Statement by Ambassador Matthew Rycroft of the UK Mission to the UN at the High-Level Thematic Debate on Human Rights
13 July 2016
Thank you Mr President, colleagues.
70 years of the United Nations, 50 years of International Human Rights Covenants, 10 years of the Human Rights Council. These anniversaries allow us to reflect on our achievements. We should be proud of them, but not complacent. We must work tirelessly to keep human rights at the heart of the global agenda. The UK is committed to doing just that. Human rights are central to our commitment to the United Nations.
The dire situation in Syria; shocking attacks in Orlando, Dhaka, and Baghdad; attacks on civilians seeking UN protection in South Sudan; constraints on human rights defenders. Every single day reminds us that our freedoms cannot be taken for granted and that our work to prevent abuses and violations is far from done.
As we continue that work over the next decade, we should focus on three things in particular: first, how to implement existing treaties, second, how to prevent rights violations and abuses, and third, how to make our approach more coherent.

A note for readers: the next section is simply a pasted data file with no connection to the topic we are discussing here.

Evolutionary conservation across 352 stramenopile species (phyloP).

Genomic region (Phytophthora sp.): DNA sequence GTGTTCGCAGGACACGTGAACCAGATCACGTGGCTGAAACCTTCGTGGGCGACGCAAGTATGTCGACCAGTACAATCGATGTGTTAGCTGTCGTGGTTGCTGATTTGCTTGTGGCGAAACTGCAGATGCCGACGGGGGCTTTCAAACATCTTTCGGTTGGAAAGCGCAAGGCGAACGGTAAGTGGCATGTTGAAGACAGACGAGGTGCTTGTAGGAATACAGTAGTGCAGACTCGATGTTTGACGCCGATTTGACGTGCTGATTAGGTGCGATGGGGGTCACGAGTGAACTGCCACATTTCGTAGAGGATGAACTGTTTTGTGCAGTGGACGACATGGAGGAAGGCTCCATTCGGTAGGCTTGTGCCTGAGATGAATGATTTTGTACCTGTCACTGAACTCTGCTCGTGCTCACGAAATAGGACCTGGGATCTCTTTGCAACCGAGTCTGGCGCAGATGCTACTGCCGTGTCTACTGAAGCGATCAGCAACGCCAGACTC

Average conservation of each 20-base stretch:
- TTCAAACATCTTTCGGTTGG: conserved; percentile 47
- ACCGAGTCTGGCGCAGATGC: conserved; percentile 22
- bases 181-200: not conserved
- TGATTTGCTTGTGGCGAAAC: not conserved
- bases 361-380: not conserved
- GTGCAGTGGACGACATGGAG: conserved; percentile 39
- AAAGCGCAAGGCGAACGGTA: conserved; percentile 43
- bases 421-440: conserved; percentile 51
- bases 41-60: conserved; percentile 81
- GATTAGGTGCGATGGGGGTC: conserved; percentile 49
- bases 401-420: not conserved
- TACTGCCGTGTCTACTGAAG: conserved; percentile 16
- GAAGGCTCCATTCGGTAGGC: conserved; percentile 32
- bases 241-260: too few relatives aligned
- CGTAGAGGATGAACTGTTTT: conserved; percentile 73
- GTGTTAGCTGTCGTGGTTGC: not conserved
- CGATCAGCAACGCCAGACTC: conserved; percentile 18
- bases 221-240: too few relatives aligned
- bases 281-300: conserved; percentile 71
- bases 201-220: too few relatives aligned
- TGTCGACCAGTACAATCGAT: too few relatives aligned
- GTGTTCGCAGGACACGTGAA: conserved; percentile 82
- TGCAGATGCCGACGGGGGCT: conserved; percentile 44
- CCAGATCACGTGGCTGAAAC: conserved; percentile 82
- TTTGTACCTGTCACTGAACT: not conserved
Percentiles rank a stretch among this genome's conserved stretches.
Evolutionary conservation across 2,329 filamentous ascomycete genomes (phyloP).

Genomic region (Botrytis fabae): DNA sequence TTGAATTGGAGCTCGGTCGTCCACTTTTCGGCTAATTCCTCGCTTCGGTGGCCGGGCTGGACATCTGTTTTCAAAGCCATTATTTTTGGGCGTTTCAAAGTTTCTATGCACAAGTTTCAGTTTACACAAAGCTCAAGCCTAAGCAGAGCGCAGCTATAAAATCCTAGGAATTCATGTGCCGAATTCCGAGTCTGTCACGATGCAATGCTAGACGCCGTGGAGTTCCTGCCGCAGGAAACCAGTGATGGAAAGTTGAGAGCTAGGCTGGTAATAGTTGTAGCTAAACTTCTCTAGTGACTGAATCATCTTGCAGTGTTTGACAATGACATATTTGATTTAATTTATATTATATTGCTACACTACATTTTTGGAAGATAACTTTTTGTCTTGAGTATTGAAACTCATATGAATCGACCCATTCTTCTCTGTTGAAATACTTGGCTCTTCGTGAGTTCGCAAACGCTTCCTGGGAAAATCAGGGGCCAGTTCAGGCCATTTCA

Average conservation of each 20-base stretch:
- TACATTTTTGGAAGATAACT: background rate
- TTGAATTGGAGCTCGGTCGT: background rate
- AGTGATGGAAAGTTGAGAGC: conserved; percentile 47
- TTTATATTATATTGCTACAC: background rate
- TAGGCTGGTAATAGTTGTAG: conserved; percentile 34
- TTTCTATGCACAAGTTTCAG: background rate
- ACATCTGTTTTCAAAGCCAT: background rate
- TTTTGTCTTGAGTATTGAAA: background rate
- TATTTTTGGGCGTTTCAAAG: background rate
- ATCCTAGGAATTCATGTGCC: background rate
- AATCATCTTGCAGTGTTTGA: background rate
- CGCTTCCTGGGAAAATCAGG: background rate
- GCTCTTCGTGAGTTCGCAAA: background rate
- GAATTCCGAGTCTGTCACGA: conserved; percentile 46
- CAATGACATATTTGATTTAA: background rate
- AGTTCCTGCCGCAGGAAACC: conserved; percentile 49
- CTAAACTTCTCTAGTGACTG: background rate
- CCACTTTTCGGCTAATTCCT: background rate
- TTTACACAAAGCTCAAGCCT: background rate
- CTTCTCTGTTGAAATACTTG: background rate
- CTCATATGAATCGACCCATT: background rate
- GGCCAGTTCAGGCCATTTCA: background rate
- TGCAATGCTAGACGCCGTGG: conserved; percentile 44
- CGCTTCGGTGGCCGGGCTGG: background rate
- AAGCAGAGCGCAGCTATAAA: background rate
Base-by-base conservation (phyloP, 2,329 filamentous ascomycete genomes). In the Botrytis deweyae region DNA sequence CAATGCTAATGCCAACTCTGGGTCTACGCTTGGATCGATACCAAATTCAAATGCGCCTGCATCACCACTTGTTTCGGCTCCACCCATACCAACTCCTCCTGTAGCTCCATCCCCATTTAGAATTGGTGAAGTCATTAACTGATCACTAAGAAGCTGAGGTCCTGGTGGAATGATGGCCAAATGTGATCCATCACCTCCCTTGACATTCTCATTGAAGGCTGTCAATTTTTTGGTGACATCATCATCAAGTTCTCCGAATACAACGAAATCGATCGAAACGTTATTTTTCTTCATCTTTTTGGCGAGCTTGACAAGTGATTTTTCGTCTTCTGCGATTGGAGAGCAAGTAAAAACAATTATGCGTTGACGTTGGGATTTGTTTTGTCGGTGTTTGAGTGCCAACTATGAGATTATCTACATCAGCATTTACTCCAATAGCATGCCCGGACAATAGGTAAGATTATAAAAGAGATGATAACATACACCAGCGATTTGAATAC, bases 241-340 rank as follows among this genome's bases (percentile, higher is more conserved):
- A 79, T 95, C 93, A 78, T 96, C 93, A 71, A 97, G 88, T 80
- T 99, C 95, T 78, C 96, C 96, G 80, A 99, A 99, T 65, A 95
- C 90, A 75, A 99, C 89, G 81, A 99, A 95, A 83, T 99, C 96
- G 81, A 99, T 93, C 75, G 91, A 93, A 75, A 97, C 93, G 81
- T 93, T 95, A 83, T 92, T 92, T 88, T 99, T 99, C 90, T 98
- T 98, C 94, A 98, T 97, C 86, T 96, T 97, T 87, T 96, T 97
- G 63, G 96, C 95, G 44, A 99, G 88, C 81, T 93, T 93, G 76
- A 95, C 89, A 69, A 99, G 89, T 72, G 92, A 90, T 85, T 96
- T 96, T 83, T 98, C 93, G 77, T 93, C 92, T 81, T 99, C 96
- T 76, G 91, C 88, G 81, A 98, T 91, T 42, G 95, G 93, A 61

On the first, universal values should not simply be words in a UN treaty – they should be a reality of everyday life. We must lead by example, holding ourselves to the highest standards, honouring the 2030 Agenda, leaving no-one behind. We should encourage and facilitate technical assistance to states that want it. All member states must respect and promote their human rights commitments actively. And, at the UN, we should welcome and encourage engagement by human rights defenders and civil society that can so enrich our discussions.
Second, we should focus on prevention, by strengthening our early warning capacity and tackling root causes. Our working methods must be fit for purpose, so we can take robust action when needed. Not just in other countries, but also in our own, so that when we fall short of the standards we promote worldwide we correct ourselves.
And third, I welcome the UN’s efforts under “Human Rights Up Front” to bring a coherent strategy for preventing and responding to human rights violations and abuses. Working in silos is inefficient and ineffective – there is simply too much at stake for that to continue.
So I welcome UN improvements in analysis, information sharing and communications. They will improve our ability to deal with evolving crises.
In conclusion Mr President, the United Nations must use the full breadth of its mandates and activities to protect effectively the people it is meant to serve.
In the United Kingdom we are proud of our commitment to the UN, and as part of that commitment we are running for re-election to the Human Rights Council this year.
As member states let us all work together to provide the political will to stop human rights violations and abuses, and the suffering they cause.
Source: Gov.uk (Contains public sector information licensed under the Open Government Licence v3.0.)